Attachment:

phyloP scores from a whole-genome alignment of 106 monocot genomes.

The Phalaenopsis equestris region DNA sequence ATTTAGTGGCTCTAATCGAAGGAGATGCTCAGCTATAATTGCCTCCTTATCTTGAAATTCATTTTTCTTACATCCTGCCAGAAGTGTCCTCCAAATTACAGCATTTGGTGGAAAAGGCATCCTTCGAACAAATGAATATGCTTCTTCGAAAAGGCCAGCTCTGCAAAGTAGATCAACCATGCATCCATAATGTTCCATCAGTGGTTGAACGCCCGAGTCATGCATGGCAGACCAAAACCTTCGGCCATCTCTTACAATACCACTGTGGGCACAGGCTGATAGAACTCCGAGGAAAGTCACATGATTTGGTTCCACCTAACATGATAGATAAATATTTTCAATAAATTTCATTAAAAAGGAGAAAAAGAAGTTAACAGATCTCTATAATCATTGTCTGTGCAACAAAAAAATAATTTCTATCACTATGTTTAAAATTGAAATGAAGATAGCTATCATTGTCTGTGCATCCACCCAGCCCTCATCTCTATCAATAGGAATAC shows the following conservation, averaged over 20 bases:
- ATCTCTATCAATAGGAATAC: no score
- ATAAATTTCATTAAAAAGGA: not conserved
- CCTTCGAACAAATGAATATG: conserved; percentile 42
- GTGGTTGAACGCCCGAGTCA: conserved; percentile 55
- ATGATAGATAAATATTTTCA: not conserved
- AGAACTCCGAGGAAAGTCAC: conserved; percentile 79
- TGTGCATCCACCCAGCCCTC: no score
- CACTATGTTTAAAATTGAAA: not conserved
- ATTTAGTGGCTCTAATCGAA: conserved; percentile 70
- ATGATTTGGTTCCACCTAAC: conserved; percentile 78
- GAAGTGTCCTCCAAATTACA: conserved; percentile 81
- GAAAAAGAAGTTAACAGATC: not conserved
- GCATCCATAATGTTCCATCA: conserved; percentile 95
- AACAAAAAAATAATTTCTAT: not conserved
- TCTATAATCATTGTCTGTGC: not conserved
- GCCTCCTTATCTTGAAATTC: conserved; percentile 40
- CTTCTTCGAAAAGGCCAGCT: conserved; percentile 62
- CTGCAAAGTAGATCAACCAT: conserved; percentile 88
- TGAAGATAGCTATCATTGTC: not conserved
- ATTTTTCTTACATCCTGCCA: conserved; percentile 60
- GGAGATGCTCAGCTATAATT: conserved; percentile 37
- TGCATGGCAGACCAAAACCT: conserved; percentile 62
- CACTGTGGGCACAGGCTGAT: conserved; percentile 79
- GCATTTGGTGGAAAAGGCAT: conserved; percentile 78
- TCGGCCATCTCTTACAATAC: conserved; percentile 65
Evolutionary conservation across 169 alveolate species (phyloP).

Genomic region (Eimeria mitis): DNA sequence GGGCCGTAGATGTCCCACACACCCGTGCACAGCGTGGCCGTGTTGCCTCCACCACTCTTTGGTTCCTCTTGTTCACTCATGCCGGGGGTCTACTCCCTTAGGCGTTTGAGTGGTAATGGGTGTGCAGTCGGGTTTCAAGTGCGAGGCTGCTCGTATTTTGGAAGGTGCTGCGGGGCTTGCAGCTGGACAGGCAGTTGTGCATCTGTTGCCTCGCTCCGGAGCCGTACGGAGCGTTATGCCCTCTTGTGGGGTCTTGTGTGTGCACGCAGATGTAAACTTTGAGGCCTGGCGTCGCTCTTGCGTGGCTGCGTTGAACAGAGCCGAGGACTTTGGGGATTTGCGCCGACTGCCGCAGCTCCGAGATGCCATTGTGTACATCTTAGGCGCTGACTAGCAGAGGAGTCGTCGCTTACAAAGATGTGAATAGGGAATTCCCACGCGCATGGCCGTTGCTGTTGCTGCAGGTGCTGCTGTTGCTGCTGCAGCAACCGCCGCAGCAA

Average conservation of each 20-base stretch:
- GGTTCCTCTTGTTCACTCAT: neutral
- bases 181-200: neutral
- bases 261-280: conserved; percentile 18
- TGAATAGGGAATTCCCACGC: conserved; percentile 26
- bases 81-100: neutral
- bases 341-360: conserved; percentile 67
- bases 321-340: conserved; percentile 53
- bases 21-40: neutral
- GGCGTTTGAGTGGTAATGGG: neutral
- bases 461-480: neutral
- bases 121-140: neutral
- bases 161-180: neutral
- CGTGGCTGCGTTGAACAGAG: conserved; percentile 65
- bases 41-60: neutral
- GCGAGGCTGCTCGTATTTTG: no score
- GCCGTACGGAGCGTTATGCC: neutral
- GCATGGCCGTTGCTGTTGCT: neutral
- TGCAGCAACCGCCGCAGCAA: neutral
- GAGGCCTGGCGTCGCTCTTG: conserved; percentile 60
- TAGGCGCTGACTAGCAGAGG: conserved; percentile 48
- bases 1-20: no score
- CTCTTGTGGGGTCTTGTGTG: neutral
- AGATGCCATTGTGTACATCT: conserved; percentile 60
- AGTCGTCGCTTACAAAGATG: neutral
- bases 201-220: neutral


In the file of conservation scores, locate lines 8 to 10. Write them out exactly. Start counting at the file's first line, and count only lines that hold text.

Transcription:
- AGAACTCCGAGGAAAGTCAC: conserved; percentile 79
- TGTGCATCCACCCAGCCCTC: no score
- CACTATGTTTAAAATTGAAA: not conserved